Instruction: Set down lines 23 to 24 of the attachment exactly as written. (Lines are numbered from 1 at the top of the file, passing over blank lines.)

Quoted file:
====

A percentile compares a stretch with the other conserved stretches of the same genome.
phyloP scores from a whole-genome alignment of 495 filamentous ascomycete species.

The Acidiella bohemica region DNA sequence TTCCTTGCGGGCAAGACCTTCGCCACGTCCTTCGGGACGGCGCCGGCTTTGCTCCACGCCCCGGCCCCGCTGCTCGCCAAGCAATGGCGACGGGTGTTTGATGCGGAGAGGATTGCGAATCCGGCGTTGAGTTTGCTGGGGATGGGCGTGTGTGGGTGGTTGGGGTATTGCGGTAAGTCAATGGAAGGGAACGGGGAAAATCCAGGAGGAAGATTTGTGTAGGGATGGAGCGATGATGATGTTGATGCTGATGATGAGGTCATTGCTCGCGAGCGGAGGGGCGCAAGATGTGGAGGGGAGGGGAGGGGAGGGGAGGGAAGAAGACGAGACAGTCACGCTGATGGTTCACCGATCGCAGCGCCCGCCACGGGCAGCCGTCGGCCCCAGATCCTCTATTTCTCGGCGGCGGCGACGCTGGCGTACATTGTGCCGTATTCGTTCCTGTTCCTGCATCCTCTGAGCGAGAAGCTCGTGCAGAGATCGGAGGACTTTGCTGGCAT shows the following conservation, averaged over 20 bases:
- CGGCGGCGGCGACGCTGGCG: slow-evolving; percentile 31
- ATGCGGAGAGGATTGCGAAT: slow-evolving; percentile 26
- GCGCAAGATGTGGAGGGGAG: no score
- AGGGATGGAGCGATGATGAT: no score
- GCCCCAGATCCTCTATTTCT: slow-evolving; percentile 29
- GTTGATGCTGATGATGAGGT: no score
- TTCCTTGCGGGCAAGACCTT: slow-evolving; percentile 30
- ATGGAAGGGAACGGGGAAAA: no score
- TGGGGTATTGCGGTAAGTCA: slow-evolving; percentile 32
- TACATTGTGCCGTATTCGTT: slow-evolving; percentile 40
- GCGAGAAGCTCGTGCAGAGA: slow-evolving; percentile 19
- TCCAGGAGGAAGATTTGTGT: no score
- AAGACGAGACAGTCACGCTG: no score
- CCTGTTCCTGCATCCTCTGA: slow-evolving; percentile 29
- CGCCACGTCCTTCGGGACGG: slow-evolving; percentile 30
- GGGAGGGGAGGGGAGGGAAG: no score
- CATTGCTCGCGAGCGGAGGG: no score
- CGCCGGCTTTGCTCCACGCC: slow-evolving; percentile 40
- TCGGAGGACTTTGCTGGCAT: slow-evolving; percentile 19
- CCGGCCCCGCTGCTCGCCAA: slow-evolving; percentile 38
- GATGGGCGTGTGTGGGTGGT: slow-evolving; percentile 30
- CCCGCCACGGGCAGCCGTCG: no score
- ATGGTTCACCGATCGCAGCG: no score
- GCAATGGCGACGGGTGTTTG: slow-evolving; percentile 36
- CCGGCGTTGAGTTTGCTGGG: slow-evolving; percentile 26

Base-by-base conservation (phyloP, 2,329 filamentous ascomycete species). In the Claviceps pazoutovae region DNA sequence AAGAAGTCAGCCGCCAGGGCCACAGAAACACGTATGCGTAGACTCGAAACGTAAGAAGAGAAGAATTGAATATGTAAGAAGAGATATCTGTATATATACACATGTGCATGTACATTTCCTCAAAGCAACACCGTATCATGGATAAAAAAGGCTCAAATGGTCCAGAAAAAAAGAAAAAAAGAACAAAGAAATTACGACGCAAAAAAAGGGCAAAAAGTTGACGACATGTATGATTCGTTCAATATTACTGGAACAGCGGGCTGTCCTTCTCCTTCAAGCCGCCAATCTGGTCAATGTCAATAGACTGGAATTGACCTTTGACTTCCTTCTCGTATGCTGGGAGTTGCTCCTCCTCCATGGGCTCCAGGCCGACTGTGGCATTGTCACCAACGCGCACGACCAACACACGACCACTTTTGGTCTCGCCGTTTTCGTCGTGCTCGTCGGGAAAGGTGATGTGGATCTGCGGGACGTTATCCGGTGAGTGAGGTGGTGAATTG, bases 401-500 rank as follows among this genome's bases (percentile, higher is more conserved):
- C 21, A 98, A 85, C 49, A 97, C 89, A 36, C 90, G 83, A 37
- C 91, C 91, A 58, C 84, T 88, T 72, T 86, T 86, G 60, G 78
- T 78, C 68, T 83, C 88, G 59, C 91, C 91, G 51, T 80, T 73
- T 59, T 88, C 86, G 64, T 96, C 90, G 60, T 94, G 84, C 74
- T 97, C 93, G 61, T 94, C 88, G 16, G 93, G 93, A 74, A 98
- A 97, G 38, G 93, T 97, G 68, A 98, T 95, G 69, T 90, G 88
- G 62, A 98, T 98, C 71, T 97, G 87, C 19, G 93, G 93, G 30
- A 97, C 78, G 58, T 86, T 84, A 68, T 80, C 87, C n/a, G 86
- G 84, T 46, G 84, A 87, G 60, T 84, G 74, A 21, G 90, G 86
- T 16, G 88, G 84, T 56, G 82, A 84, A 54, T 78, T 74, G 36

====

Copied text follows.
- CCGGCCCCGCTGCTCGCCAA: slow-evolving; percentile 38
- GATGGGCGTGTGTGGGTGGT: slow-evolving; percentile 30